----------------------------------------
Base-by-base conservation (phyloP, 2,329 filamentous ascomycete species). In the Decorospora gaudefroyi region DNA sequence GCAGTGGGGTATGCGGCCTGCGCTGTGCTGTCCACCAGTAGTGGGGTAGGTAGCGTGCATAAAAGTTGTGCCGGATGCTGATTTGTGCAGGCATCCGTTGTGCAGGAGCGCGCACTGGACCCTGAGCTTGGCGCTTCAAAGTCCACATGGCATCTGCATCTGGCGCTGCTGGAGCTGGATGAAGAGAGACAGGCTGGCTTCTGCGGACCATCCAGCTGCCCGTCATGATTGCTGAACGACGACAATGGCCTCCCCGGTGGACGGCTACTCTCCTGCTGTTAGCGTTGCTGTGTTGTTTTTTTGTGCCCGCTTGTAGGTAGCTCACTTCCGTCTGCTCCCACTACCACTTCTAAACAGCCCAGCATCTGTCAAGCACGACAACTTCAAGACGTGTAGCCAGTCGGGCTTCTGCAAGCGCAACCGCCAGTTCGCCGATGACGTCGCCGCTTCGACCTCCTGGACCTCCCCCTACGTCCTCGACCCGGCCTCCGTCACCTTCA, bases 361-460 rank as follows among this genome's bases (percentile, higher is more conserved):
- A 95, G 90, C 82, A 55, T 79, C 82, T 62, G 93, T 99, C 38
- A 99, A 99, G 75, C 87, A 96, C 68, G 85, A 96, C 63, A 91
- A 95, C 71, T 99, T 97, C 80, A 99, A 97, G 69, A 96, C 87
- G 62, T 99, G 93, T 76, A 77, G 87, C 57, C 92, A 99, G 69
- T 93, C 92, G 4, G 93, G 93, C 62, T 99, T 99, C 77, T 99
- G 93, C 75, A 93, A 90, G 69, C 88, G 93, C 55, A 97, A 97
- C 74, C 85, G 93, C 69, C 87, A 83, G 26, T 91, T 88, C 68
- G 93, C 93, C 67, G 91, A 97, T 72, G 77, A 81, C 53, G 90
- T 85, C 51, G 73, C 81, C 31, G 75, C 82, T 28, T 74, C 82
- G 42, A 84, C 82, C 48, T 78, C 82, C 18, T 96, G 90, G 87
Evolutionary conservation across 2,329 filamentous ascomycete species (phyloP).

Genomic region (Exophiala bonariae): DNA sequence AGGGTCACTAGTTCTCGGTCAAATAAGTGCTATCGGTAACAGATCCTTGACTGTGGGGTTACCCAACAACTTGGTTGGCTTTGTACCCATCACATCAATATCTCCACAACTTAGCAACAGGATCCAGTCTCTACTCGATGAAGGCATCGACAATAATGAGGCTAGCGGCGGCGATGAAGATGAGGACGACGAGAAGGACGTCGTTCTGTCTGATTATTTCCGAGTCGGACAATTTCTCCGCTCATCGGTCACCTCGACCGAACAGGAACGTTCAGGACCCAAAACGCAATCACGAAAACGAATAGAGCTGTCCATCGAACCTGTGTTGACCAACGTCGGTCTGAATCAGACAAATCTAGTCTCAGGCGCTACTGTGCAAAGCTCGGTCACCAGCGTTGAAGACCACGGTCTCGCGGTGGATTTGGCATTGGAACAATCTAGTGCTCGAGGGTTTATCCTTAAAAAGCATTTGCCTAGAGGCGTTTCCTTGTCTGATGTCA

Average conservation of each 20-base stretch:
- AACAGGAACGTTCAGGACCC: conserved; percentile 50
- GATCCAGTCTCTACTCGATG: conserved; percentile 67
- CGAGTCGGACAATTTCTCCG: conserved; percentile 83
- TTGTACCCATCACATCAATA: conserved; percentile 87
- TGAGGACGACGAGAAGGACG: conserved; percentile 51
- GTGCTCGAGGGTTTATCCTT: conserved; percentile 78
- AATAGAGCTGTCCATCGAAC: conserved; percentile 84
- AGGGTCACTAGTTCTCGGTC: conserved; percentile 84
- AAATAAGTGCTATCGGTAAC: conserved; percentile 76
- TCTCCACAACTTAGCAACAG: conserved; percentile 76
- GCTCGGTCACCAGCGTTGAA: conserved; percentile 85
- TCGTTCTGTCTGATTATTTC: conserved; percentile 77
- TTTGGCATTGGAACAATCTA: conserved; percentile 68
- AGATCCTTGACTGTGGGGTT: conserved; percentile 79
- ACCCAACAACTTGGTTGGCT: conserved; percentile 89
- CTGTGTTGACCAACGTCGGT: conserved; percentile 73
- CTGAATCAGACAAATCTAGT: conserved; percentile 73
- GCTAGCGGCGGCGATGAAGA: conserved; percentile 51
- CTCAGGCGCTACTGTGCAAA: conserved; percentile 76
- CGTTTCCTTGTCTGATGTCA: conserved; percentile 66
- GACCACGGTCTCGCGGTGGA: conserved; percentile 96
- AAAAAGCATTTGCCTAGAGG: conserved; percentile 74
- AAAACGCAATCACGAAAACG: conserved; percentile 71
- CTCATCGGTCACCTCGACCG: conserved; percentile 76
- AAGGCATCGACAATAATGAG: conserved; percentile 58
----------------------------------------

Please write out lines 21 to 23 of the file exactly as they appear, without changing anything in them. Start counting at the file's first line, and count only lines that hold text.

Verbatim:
- AATAGAGCTGTCCATCGAAC: conserved; percentile 84
- AGGGTCACTAGTTCTCGGTC: conserved; percentile 84
- AAATAAGTGCTATCGGTAAC: conserved; percentile 76